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This video resource is presented as a real-world application of chemistry in the field of archaeology. Conservator, Nichole Doub, walks through the process of electrolytic reduction and how it is used to conserve archaeologically recovered artifacts. Use to support Maryland/NGSS for grades 5, MS, and HS. For 5-PS1-1, pair with the Exploratorium's "Copper Caper" activity for a similar reaction which can be conducted safely in the classroom--have students watch the video and discuss why the spoon formed tarnish and why the tarnish was not visible as particles moved from the spoon to the sacrificial anode. For MS-PS1-1, pair with the Exploratorium's "Indicating Electrolysis" activity and have the students explain the charges of oxygen/hydrogen and compare/contrast those with the silver and sulfur in the tarnish. Have students research silver sulfide (the usual tarnish found on silver artifacts) and model a single molecule of it before and after electrolysis. For HS-PS1-1 have students research silver sulfide and model a molecule of it prior to watching the video and predict what will happen when the positive or negative charges change. For HS-PS2-6, have students postulate why, historically, coins were made from silver and gold (with reference to their chemical reactions), then have students design a coin and specify a different metal to make it out of, explaining why the atomic properties of that metal make it appropriate for use in currency. If you evaluate or use this resource, consider responding to this short (4 question) survey at bit.ly/3G0bNqy

Subject:
Art History
Chemistry
Archaeology
Material Type:
Activity/Lab
Case Study
Provider:
Jefferson Patterson Park and Museum
Author:
JPPM Admin
Date Added:
12/02/2021
Experimental Archaeology
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CC BY
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Imagine trying to cut your hair without metal tools. How would you do it? Join JPPM's Educator Nate Salzman as he uses experimental archaeology to answer the question "How did Native Americans cut their hair before metal tools?" Use to support the Maryland Social Studies Framework for grades 3, 4, and High School. To support the grade 3 content topic "Cultural Change Over Time," have students compare the advantages/disadvantages of the results of this experiment and how they receive a hair cut; for grade 4 topic "Native Cultures," have students either hypothesize and research how Native American tribes who did not have access to shells may have cut their hair or respond to the prompt "why did European colonists use metal tools for cutting their hair while the Native Americans used shells? Would some hair styles be easier to cut with one type of tool than the other?"; finally for HS topic "Exploration, Colonization, and Global Interaction, have students respond to the prompt "with the introduction of metal tools, how might the role of 'barber' have changed within a Native American tribe? If you evaluate or use this resource, consider responding to this short (4 question) survey at bit.ly/3G6RxUa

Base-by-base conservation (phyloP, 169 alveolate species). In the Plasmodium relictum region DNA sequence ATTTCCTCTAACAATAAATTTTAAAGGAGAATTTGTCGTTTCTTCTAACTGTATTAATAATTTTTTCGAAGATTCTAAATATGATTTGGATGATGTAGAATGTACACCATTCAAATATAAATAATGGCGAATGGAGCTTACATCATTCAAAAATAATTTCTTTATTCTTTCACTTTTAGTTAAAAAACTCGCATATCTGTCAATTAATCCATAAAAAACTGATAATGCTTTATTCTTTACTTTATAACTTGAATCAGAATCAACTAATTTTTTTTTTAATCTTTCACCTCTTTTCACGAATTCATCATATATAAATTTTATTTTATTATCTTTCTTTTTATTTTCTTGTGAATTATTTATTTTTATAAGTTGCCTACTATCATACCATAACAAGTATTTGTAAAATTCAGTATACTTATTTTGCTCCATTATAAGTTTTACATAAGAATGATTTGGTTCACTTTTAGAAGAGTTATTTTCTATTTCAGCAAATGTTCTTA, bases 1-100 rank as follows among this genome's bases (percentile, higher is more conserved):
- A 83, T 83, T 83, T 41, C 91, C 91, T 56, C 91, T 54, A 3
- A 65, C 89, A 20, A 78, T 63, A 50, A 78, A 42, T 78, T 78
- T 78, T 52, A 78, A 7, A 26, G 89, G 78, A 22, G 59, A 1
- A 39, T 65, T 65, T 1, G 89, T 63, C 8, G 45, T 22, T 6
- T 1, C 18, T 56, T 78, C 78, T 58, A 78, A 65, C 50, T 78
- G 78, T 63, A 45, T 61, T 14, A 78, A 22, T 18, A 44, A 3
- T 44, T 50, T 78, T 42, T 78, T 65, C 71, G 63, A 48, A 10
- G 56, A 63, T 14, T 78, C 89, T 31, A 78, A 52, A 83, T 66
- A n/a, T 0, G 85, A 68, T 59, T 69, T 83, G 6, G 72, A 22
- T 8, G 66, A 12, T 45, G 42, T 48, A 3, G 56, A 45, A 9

Subject:
World Cultures
History
Anthropology
Archaeology
Ethnic Studies
Material Type:
Activity/Lab
Case Study
Provider:
Jefferson Patterson Park and Museum
Author:
JPPM Admin
Date Added:
12/02/2021
Fossils 1: Fossils and Dinosaurs
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This lesson will go beyond naming dinosaurs and give students a broad understanding of how we know about the great beasts. This lesson focuses on what we have learned and can learn from fossils. The follow-up lesson, Dinosaurs Fossils - Uncovering the Facts, explores what information can be discerned by comparing fossils to living organisms.

Subject:
Ecology
Forestry and Agriculture
Archaeology
Material Type:
Lesson Plan
Teaching/Learning Strategy
Provider:
AAAS
Provider Set:
Science Netlinks
Date Added:
10/21/2005
Fossils 2: Uncovering the Facts
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In Fossils and Dinosaurs, the first lesson of this two lesson series, students learned the differences between facts and ideas that are extrapolated from fossil evidence. This lesson allows students to go through an 'interview' with the remains of a Protoceratops. In preparation for the interview, students first brainstorm the questions they would like answers to, and then narrow their questions to those that can be answered by studying the Protoceratops fossils.

Subject:
Ecology
Forestry and Agriculture
Anthropology
Archaeology
Material Type:
Lesson Plan
Teaching/Learning Strategy
Provider:
AAAS
Provider Set:
Science Netlinks
Date Added:
10/21/2005
Genes and Geography
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Our early human ancestors began migrating across the globe tens of thousands of years ago. Some left behind archaeological evidence of their travels. But as you'll hear in this Science Update, another record of where we come from and where we've been might be found right in our DNA.

Subject:
Genetics
Anthropology